A view from another hotel window offers the main character of "Cloud, Castle, Lake" ("Oblako, ozero, bashnia," 1937) a glimpse of paradise. The narrator's "representative," Vasili Ivanovich, wins a "pleasuretrip" at an émigré raffle. He tries to give the ticket back, but to no avail. He must travel around Germany with a group of louts who torture him because he scorns their collective activities and simply wishes to be alone to read the Russian poet Tiutchev. While hiking he leaves the group and finds an inn from whose window he could see cloud, castle, and lake (cloud, lake, and tower in the Russian version) "in a motionless and perfect correlation of happiness." He tells the group he wants to stay behind, but they force him to return and badly beat him. Not only does this story express Nabokov's hatred of cruelty, it also serves as a prologue to and source of the title of his novel Priglashenie na Kazn' (Invitation to a Beheading). In addition many allusions and parodies provide numerous subtexts to one of Nabokov's favorite and finest stories.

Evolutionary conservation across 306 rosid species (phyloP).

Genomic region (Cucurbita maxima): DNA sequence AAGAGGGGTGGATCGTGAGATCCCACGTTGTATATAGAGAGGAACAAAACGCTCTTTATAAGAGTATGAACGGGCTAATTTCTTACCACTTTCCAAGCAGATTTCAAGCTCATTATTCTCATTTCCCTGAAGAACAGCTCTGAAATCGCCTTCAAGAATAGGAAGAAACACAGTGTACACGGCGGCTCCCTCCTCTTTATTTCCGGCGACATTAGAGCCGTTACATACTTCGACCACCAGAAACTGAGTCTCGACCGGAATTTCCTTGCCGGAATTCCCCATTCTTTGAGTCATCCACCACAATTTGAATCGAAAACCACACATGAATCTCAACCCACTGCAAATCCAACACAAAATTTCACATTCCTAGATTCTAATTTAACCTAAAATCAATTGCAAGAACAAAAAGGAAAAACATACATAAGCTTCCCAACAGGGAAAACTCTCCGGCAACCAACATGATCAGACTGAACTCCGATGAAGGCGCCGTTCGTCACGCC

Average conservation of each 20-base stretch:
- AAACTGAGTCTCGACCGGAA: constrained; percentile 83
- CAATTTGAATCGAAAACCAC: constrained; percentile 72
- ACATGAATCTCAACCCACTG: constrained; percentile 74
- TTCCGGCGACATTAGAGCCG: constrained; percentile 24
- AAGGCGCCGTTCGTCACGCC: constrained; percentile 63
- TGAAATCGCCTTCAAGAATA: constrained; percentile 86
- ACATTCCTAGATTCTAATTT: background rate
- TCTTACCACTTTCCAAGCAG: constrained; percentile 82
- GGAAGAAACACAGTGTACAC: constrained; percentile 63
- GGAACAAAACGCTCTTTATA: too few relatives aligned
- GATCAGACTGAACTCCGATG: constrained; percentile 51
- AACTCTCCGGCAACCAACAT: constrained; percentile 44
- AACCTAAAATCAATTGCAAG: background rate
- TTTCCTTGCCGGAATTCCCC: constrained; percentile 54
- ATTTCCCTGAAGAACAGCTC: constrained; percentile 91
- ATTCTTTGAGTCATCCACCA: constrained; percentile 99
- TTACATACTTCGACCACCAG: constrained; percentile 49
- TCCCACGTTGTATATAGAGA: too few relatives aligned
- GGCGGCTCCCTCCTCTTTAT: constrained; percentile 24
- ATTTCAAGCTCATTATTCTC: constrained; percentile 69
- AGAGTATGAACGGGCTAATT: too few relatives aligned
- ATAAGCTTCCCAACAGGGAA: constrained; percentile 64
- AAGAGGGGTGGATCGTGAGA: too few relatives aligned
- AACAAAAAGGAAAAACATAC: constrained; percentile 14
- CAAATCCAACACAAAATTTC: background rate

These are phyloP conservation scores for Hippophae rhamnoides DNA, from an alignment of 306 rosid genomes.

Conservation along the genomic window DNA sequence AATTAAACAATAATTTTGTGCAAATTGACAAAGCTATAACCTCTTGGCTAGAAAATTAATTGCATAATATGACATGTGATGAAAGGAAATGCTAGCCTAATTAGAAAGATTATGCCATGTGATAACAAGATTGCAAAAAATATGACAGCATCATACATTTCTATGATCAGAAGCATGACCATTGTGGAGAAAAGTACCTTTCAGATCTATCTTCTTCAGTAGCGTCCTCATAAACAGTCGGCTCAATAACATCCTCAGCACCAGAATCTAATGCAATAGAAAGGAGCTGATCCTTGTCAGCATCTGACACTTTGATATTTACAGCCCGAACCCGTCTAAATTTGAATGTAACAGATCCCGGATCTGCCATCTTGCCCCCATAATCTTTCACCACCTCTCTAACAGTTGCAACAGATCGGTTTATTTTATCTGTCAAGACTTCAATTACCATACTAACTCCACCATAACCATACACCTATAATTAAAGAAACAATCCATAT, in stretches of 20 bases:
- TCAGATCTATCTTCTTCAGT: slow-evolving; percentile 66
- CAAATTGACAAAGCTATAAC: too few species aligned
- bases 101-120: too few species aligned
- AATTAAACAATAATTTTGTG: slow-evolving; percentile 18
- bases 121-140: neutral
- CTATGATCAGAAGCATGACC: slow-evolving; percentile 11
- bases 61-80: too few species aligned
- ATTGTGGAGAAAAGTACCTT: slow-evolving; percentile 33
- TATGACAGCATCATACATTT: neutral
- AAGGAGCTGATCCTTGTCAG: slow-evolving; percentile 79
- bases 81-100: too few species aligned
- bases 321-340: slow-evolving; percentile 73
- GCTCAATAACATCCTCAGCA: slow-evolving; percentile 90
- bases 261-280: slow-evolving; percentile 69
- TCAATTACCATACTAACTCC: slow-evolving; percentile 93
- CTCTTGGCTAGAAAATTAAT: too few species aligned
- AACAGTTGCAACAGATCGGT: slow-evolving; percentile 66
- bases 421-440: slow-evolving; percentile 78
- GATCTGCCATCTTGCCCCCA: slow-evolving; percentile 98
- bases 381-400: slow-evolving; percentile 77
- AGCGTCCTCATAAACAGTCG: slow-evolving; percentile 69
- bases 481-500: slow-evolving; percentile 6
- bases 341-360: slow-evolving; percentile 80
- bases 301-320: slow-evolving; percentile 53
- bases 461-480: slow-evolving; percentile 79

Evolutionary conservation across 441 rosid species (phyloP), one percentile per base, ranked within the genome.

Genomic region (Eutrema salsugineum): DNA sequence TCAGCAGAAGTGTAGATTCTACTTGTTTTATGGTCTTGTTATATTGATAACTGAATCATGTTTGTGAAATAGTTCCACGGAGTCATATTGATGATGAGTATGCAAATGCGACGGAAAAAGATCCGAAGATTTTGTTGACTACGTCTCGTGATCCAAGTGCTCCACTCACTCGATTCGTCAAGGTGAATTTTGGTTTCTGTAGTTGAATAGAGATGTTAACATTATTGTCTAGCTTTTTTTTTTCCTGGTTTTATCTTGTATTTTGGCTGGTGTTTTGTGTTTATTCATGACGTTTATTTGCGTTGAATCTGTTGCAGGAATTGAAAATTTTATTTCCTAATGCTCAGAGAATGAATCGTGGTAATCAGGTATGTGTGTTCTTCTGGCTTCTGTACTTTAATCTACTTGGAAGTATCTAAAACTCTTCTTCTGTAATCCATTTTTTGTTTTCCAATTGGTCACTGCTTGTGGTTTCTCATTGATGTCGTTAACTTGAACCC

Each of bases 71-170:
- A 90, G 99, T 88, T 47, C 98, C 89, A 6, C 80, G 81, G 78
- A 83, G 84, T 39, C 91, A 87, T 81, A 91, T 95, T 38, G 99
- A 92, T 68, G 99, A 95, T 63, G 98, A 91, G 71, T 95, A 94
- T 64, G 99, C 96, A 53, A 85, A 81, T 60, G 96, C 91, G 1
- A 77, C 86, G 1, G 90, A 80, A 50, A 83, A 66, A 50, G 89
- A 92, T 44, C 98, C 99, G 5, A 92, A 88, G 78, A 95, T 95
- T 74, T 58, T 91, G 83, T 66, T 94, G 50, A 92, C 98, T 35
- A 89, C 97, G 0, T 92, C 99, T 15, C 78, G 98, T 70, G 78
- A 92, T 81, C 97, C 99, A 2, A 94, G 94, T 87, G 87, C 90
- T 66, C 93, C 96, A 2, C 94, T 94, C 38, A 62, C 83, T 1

Other stories that deserve critical attention include "Spring in Fialta," "Signs and Symbols," "The Potato Elf," and "The Vane Sisters." The remaining stories are not without merit; they simply suffer in comparison with the brilliance of his best short fiction and novels.

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Gale Document Number: GALE|H1420005912